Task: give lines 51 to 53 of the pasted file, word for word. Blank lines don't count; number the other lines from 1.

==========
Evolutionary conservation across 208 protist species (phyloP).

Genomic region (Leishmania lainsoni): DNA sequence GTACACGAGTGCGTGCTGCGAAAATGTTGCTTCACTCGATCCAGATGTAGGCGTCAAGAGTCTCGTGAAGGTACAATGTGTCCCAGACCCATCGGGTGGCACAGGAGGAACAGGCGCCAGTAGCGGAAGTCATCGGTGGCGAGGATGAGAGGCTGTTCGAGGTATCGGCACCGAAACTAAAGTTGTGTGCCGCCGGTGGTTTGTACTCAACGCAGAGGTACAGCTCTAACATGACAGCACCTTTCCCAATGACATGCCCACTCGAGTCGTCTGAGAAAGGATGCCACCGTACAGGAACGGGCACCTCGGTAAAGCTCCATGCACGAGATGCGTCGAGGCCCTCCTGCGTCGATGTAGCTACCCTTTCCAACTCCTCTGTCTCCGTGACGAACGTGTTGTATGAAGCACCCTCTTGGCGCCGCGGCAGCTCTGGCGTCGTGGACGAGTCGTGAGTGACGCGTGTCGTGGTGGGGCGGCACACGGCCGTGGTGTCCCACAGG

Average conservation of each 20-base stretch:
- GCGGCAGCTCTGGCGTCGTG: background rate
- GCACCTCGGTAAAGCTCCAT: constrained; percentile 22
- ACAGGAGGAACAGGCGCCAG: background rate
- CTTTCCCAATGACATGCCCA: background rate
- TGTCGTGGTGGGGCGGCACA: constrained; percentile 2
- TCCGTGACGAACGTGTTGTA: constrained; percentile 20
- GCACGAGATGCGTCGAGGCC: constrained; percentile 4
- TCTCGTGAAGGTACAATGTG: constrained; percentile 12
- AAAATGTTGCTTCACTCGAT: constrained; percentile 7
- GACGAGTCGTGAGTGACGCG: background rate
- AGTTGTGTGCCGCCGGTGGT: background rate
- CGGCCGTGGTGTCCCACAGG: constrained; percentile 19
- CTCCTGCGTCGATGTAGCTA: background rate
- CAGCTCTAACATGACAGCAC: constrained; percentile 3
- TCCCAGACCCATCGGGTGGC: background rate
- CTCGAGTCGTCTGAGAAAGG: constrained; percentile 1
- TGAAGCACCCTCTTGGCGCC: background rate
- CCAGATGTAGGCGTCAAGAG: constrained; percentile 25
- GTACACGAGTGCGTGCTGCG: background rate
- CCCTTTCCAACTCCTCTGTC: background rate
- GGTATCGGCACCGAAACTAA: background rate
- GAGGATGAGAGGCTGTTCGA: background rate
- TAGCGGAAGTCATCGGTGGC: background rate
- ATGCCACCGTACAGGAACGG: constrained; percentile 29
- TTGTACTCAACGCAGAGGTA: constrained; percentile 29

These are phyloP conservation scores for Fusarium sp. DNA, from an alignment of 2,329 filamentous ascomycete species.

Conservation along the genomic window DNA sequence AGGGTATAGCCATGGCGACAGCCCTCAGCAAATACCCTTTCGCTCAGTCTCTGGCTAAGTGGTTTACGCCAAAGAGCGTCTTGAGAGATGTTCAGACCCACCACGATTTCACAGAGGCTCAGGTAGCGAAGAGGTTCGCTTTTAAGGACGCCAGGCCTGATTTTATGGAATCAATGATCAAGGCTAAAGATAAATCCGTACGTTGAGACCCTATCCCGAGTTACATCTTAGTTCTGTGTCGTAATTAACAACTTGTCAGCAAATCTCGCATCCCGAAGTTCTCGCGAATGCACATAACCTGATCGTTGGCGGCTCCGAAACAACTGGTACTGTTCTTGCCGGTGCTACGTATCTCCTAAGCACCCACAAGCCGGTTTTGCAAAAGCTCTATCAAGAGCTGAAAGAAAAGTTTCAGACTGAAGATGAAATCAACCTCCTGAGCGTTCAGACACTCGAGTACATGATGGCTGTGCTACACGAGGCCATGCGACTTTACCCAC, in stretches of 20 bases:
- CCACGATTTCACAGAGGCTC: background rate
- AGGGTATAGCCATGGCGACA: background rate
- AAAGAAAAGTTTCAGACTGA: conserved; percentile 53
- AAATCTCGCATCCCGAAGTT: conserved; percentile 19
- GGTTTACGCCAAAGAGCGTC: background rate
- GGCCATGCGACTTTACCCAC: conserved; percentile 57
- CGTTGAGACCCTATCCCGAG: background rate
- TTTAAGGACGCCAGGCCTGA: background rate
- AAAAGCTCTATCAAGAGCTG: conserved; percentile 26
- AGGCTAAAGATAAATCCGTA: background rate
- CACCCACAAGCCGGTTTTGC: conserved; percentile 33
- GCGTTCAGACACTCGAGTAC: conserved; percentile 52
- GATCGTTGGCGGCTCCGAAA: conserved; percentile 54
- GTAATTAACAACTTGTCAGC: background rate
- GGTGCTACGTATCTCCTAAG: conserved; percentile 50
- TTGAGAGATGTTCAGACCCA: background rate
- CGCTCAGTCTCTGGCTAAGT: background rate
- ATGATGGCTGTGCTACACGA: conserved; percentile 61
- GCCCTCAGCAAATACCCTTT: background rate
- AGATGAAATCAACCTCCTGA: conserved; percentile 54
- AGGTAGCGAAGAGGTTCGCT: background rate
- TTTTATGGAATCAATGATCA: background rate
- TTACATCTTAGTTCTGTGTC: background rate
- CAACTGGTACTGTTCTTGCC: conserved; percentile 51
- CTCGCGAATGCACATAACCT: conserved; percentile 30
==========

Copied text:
- AGGTAGCGAAGAGGTTCGCT: background rate
- TTTTATGGAATCAATGATCA: background rate
- TTACATCTTAGTTCTGTGTC: background rate